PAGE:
Released towards the end of 2021, the year of guitarist John Russell
's death, this recording dates from December 2010, a time before Russell was seriously ill and needed heart surgery. As such, this recording is very welcome as it recalls happier times. The album's five tracks, totalling about forty-one minutes, were recorded at the Glasgow Improvisers Orchestra Festival III at the Glasgow Centre of Contemporary Arts.
As the YouTube footage below (filmed on 16th August 2010, by Helen Petts, during Russell's annual Fete Quaqua festival, at London's Vortex) shows, Russell, saxophonist John Butcher and bassist Dominic Lash had prior experience together as a threesome. In fact, Butcher and Russellboth born in 1954had first collaborated in the '80s, recording the album Conceits
(Acta, 1987) in a trio with Phil Durrant. The Fete Quaqua recording eloquently demonstrates that Russell, Butcher and Lash fitted together like the pieces of a jigsaw, their three strands complementing one another perfectly as if their performance had been pre-planned (which it wasn't, not at Fete Quaqua.)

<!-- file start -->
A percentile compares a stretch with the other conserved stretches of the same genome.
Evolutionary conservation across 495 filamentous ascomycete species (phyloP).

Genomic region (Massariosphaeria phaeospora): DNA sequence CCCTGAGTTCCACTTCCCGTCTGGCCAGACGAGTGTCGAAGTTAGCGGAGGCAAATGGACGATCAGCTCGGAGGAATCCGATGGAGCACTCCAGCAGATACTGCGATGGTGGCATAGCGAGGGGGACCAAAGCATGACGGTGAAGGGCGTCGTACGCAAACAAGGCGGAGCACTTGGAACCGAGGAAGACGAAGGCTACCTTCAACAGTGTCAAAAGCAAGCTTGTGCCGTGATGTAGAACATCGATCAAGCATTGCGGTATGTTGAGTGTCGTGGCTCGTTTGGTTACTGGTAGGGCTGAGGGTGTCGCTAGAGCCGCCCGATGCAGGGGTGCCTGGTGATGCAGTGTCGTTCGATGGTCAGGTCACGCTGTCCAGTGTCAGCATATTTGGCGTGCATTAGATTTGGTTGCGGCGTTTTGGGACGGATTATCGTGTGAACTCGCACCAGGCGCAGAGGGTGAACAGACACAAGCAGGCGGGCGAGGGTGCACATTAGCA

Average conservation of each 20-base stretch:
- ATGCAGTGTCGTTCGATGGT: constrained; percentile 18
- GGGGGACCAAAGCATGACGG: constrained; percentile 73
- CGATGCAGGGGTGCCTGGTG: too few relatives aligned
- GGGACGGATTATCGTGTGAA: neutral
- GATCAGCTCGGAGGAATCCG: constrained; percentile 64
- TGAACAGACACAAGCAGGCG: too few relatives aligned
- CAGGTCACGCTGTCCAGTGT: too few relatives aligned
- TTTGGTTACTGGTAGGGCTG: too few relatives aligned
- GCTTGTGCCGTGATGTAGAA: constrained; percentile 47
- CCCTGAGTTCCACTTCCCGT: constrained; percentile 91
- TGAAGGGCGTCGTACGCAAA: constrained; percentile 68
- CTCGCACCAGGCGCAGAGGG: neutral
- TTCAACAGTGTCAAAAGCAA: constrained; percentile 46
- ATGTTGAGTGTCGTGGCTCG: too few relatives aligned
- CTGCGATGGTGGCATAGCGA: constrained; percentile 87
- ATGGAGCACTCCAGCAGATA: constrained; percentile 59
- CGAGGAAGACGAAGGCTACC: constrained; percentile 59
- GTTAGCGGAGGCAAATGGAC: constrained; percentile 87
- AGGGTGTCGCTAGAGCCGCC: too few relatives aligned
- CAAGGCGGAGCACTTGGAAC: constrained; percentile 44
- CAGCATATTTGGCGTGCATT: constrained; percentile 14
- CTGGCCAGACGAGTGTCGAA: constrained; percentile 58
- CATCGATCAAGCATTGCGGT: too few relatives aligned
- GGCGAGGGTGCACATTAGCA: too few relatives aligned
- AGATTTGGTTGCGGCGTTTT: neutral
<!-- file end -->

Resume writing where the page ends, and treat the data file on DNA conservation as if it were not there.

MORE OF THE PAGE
Despite this album's five tracks (designated by Roman numerals) being separate, they effectively play continuously, without applause, announcements or chat between them. Consequently, there are no dramatic changes of mood or style between tracks, and together they feel like one integrated piece. As at Fete Quaqua, the three form a coherent entity which allows each of them time and space to express themself without losing sight of their bandmates' needs.
"What I can say is that, at heart, when I improvise all I'm trying to do is play with other people...I don't want to import one way of playing into every situation. I want each situation to bring something a little different out of me." (Butcher quoted in the book The Practice of Musical Improvisation
[Bloomsbury Academic, 2021] by Bertrand Denzler and Jean-Luc Guionnet.) If it were needed, this album is proof...
I; II; III; IV; V.